Today’s sermon started with a video where we learned about active listening. Think of a piece of music, if one instrument was removed, would you notice the difference? Generally not, we hear the tune more than the individual voices that makes it up. But when you first start out by hearing that instrument’s individual part, and then listen to the music both with and without, you can hear the difference very clearly.
What if we made an effort to tune into God’s voice? God’s voice is like one instrument from the music: You have to know what it sounds like first, and then you can start to pick it out from the surrounding noise. But you can’t do it if you start with the song as a whole. You have to know what the instrument sounds like.
Relationships are all about communication. Not just verbal, but everything we do communicates who we are. To do the degree that that is honest, we have a relationship. God wants to be in a relationship with us so this communication with him is extremely important. And the thing is, he is not always obvious. He exists in the still, small voice. It is inconspicuous, and almost indiscernible.
If you are not listening for it, you will miss it.
Dallas Willard, in his book Hearing God, said:
“God ordinarily will not compete for your attention.”
He wants to be sought. This seeking is what builds our character to be able to hear his voice in the first place.
As Paul says, the voice lives in what we call our imagination, which is the mind’s ability to see/experience things on the inside. Paul says what we see is mediated, as though through a mirror. We need to become people who learn to trust our imaginations because this is where we hear God.
The imagination is the inner chapel. When information becomes experiential, that is when it becomes transformative.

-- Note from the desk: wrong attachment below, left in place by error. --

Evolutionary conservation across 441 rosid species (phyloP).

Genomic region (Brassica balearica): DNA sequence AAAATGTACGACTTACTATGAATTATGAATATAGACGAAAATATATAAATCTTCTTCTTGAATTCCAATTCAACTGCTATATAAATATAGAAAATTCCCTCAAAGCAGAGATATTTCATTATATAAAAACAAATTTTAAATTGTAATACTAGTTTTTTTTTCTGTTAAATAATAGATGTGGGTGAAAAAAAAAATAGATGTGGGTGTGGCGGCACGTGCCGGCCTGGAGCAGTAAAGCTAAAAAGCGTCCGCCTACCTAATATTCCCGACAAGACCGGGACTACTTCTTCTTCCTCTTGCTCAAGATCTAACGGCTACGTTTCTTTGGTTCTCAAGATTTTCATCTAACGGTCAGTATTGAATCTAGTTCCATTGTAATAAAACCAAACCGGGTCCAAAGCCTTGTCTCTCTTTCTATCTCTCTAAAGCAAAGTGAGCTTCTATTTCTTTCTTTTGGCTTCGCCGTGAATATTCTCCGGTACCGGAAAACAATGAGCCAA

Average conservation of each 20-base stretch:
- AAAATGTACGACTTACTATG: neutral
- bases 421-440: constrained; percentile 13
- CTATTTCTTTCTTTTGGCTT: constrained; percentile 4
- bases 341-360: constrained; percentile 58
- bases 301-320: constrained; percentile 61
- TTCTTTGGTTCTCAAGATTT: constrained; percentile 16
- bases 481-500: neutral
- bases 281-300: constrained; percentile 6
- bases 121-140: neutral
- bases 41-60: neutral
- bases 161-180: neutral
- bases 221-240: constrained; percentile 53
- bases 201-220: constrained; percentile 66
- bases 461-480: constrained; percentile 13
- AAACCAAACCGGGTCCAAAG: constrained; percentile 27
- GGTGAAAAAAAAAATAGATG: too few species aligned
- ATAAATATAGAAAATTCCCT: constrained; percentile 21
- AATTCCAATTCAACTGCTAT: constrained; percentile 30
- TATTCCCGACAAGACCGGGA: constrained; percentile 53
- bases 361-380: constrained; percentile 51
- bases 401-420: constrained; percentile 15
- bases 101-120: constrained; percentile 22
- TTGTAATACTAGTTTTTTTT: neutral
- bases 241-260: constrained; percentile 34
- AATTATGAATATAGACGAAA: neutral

God wants to be speaking to us this way all the time. This method of continuous communication was supposed to be ordinary. In the book of Acts, the disciples would ordinarily be guided by the spirit because they would listen to what was going on in their mind/heart/imagination. That was normal for them. But the world has a different normal.
Our norm is not normal to God. God has not changed — he is still talking to people, still wants to open eyes, wants to transform people. What has changed is not God’s normal but our normal. The head is still sending messages to the body, but the body is not hearing it because our mindset has changed.
Romans 8:5-7,9 —
“Those who live according to the flesh have their minds set on what the flesh desires; but those who live in accordance with the Spirit have their minds set on what the Spirit desires. The mind governed by the flesh is death, but the mind governed by the Spirit is life and peace. The mind governed by the flesh is hostile to God; it does not submit to God’s law, nor can it do so. Those who are in the realm of the flesh cannot please God.
You, however, are not in the realm of the flesh but are in the realm of the Spirit, if indeed the Spirit of God lives in you. And if anyone does not have the Spirit of Christ, they do not belong to Christ.”
Living in the Flesh doesn’t refer strictly to the body and the physical world, rather it refers to a false way of looking at physical world, as though that is all there is, as if Jesus Christ is not Lord and God is not speaking, not audible and not discernible. So that’s why Paul says the flesh is hostile to God. But when you live according to the Spirit, you take your orders from a higher source.
Ask yourself honestly, does this describe you: You wake up and maybe say a prayer, but before too long your mind is filled with what you have to do, places to go, meetings you have, people you have to impress, etc., etc., etc., and then you spend rest of your day doing that. You maybe say a prayer at end of the day, but 99% of the waking moments of the rest of the day was lived as though God was not real, and had nothing to say to you. You can make your own decisions and follow your own plans. This norm is hostile to God because his voice is just one of a hundred other voices.
We live with a flesh-filled mindset, our minds are filled to the brim with all the stuff we have to do in our lives, our own plans. It’s like the game Where’s Waldo. He is surrounded by all these other things which drown him out and he gets lost. No wonder we can’t find Waldo! We invite Jesus into our already-crammed minds and we wonder, “where’s Jesus?” We have crowded him out with a thousand other voices.